Concerns Over Growing Chinese Media Controls Ahead of Press Freedom Day

Email story
Comment on this story
Print story
A file photo of Chinese journalist Gao Yu speaking at a press conference in Hong Kong.
A file photo of Chinese journalist Gao Yu speaking at a press conference in Hong Kong.

As activists highlighted growing concerns over ever-tightening controls on the Chinese media ahead of World Press Freedom Day on Sunday, a U.S. official called once more on Beijing to release a prominent political journalist.

U.S. State Department deputy spokesperson Jeff Rathke said officials are stepping up efforts ahead of Global Press Freedom Day on Sunday, to promote press freedom around the world.

Independent Chinese journalist Gao Yu, who was imprisoned for seven years for allegedly "leaking state secrets to an overseas organization," is top of the list of journalists the U.S. is calling on foreign governments to release, Rathke said.

"Ms. Gao has been internationally recognized for her significant contributions to press freedom and civil society in China since her career began in 1979," Rathke told reporters.

"Her conviction is part of a disturbing pattern of government action against those who peacefully question official Chinese policies and actions," he said.

"We join the international community in calling on Chinese authorities to release Ms. Gao immediately."

Rathke's comments come after the New York-based Committee to Protect Journalists (CPJ) warned in a report last week that China is now the eighth most repressive regime for press freedom, with at least 44 journalists behind bars in 2015, the largest number since the group began counting in 1990.

The CPJ's Asia Program coordinator Bob Dietz has also urged the International Olympics Committee not to award Beijing the winning bid for the 2022 Winter Games.

"From my point of view, giving China the Games again is a slap in the face to the growing number of journalists behind bars there, Gao Yu among them," Dietz wrote in a recent blog post.

"And if past experience is an indicator, attaching conditions of expanded media freedoms or broadened human rights are expectations that will be met in name only," he wrote, crediting Gao Yu with forseeing that any concessions to a freer media made ahead of the 2008 Summer Games in Beijing would only be temporary.

"That approach did not work in 2008, and it will not work in 2022," Dietz said. "Gao Yu was right. I was wrong."

Document No. 9

Gao was jailed earlier this month for allegedly leaking a policy paper from China's ruling Communist Party, known as Document No. 9, which lists "seven taboos" to be avoided in public debate and policy-making, including democracy, freedom of the press, judicial independence and criticism of the party's historical record.

"Document 9 made it clear that the role of the media is to support the party’s unilateral rule," the CPJ reported.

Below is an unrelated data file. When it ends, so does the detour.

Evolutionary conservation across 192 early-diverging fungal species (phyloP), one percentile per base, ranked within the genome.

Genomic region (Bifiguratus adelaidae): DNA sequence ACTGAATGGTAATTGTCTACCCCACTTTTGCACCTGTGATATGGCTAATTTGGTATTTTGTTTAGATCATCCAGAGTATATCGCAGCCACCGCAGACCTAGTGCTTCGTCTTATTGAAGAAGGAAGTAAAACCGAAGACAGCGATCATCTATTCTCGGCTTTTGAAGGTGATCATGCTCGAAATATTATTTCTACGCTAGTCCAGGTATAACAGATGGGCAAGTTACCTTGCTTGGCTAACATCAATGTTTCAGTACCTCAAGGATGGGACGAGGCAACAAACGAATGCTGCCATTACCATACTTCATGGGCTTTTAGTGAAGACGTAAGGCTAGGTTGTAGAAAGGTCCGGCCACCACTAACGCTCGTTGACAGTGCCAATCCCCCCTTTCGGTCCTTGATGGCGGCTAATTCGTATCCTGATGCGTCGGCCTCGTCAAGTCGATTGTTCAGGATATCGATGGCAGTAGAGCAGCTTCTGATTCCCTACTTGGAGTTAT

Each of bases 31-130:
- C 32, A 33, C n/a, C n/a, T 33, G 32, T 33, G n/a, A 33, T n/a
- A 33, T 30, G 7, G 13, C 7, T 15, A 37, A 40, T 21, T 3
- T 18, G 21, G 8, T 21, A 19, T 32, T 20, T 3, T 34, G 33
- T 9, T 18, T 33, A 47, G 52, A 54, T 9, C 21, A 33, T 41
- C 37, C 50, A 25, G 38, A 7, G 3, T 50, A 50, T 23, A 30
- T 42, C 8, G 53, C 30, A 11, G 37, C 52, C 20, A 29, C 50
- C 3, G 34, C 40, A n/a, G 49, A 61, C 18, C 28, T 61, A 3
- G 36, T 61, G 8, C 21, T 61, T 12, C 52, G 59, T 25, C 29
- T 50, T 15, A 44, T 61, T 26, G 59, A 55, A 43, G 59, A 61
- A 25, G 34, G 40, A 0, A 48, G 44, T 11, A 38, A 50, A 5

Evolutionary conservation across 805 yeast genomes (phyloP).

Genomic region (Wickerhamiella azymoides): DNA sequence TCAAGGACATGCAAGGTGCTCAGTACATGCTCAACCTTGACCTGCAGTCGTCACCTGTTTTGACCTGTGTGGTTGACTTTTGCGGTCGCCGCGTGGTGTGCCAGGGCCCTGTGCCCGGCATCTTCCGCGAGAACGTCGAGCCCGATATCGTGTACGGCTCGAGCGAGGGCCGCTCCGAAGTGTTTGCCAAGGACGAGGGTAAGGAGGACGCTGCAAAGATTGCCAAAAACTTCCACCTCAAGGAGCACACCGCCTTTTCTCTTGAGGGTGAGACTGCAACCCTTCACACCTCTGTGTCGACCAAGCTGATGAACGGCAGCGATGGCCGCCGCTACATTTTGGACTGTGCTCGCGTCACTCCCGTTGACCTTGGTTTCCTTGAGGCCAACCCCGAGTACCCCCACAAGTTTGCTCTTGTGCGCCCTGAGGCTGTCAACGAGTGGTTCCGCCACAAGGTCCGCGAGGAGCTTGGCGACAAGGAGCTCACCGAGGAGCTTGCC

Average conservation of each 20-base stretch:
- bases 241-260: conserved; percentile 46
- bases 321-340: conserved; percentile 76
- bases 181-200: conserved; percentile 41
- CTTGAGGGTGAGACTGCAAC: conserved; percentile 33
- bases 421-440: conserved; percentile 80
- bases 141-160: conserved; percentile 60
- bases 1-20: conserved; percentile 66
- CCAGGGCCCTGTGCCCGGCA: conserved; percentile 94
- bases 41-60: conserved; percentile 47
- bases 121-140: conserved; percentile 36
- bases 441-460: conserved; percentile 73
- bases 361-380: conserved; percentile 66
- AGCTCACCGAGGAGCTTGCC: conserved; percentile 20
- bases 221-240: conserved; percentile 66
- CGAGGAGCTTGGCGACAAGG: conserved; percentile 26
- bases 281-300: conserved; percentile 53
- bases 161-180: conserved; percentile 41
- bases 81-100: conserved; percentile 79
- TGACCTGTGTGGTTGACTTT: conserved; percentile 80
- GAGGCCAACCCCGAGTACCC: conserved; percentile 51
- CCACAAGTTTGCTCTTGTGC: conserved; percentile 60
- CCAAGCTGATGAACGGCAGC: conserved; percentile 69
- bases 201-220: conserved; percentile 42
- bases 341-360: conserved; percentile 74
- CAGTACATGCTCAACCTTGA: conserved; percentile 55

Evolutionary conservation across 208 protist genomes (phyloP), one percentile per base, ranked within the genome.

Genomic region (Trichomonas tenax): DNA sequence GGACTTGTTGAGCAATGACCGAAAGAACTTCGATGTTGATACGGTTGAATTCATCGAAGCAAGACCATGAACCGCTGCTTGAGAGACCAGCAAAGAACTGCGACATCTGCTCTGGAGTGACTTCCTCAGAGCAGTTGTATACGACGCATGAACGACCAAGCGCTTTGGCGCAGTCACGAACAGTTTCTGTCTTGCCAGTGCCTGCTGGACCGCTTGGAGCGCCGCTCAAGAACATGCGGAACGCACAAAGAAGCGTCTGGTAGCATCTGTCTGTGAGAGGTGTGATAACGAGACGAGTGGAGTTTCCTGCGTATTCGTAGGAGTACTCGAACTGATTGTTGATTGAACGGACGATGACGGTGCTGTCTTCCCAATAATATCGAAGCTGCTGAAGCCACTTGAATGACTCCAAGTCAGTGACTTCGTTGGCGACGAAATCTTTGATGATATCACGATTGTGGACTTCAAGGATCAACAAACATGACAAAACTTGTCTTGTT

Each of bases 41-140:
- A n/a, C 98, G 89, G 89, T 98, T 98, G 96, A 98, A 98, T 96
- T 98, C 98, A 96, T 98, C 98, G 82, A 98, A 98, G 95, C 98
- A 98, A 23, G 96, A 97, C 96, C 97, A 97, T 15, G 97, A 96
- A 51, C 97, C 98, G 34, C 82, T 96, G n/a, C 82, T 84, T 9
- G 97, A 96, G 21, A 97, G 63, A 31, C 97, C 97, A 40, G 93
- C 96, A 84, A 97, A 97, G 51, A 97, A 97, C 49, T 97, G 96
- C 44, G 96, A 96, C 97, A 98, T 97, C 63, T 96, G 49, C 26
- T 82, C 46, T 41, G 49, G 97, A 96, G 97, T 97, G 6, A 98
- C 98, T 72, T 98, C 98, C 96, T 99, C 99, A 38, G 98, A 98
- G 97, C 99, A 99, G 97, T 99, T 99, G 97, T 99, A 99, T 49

William Nee, China researcher at the London-based rights group Amnesty International, said Gao should be released immediately.

"We all know that Document No. 9 was in and of itself an attack on the freedom of the press," Nee said. "It says that the role of a journalist is to write nice things on behalf of the government."

Nee said there were "fundamental problems" with the case against Gao.

"It showed no respect for freedom of the press, and it seems that things are getting tighter and tighter," Nee said.

"It's pretty clear that the Chinese government is getting keener and keener on controlling ideas and ideology," he said.

Outside intervention

Beijing-based rights activist Hu Jia, who is also a close friend of Gao's, said Document No. 9 has served to highlight a deep ideological division between traditional Communist Party ideology and what it sees as "Western" notions of press freedom.

Beijing has typically dismissed any criticism of its rights record as interference in its internal affairs.

But Hu said activists working to promote freedom of expression and human rights value any intervention from overseas.

"I hope the entire international community will stand firm together and take a firm line in criticizing China," Hu said. "These demands from the U.S. in no way constitute interference in our internal affairs."

"We have had expressions of concern from the E.U., from the U.S. and other democratic countries," he said.

"The Communist Party will repeat over and over like a stuck record that these are its internal affairs, and they will use their power to bring cases to retaliate against individuals," Hu said.

"They are a criminal and anti-human regime, which suppresses the political rights of its people."

Reported by Xin Lin and Gao Shan for RFA's Mandarin Service. Translated and written in English by Luisetta Mudie.





More Listening Options

View Full Site